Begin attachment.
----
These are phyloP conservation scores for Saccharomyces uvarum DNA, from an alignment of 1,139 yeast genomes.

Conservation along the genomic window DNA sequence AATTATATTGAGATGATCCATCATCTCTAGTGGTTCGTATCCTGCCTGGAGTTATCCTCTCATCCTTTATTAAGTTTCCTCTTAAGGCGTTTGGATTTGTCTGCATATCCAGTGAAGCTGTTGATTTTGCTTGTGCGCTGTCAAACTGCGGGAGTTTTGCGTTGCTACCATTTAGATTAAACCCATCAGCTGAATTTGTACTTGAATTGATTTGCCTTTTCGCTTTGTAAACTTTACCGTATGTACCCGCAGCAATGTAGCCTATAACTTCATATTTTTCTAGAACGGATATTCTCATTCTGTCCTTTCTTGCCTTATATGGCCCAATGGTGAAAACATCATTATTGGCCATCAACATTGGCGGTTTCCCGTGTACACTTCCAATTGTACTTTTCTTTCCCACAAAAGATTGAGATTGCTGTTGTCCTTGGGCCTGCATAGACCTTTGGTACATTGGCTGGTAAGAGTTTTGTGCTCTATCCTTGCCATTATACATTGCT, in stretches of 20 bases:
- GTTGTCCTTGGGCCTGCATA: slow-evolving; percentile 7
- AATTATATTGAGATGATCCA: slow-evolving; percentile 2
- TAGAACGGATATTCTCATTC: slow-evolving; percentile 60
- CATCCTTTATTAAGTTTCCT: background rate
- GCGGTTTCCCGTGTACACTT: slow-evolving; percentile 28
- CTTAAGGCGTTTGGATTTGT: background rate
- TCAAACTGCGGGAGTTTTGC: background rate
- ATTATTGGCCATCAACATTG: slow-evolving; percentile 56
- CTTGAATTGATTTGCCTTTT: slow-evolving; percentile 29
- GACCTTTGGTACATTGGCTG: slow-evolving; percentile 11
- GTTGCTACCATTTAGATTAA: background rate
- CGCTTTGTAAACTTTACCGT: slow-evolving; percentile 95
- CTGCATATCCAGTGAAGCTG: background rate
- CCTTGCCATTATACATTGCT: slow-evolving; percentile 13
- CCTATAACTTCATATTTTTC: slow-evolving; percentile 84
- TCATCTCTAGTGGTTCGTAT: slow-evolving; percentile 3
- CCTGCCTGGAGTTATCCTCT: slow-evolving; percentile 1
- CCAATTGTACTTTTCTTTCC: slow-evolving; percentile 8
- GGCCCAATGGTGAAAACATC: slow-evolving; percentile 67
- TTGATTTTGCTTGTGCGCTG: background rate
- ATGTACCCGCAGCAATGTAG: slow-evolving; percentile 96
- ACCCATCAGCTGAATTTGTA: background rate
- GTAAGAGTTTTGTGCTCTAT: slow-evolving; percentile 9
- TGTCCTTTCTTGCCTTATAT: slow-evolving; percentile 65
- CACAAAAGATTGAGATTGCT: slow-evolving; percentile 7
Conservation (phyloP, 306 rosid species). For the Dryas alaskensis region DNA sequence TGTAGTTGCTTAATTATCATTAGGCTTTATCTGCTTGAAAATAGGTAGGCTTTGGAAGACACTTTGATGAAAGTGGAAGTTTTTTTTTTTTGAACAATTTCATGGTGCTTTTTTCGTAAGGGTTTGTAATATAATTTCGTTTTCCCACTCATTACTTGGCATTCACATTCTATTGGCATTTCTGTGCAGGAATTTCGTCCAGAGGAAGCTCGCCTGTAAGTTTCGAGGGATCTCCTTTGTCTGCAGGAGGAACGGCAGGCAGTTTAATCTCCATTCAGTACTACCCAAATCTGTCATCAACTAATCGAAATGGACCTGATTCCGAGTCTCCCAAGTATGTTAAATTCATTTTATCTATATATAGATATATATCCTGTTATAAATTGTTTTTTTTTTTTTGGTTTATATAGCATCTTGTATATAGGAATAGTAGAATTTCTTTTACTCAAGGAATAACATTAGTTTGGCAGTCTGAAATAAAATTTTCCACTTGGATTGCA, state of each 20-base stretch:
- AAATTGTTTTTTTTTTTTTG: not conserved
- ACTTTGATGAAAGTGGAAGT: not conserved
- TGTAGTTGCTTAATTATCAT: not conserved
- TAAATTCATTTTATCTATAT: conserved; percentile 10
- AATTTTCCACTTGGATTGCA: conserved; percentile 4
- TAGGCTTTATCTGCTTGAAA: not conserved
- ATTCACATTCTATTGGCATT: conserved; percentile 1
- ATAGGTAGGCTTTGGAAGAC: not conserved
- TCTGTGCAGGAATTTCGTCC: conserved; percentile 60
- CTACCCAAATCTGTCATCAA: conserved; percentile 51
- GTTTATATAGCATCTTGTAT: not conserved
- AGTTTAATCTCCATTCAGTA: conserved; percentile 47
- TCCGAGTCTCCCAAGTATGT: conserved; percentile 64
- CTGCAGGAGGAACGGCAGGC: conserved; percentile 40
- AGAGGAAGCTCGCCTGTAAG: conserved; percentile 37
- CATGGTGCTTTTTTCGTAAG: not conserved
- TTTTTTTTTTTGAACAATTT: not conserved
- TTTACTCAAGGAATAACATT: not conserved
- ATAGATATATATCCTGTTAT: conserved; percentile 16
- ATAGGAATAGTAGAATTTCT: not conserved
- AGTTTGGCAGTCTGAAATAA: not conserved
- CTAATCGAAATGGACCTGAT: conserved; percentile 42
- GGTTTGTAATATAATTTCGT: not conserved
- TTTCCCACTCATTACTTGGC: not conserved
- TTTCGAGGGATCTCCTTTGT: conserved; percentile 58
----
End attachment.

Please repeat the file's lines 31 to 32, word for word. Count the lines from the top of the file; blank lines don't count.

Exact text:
- TGTAGTTGCTTAATTATCAT: not conserved
- TAAATTCATTTTATCTATAT: conserved; percentile 10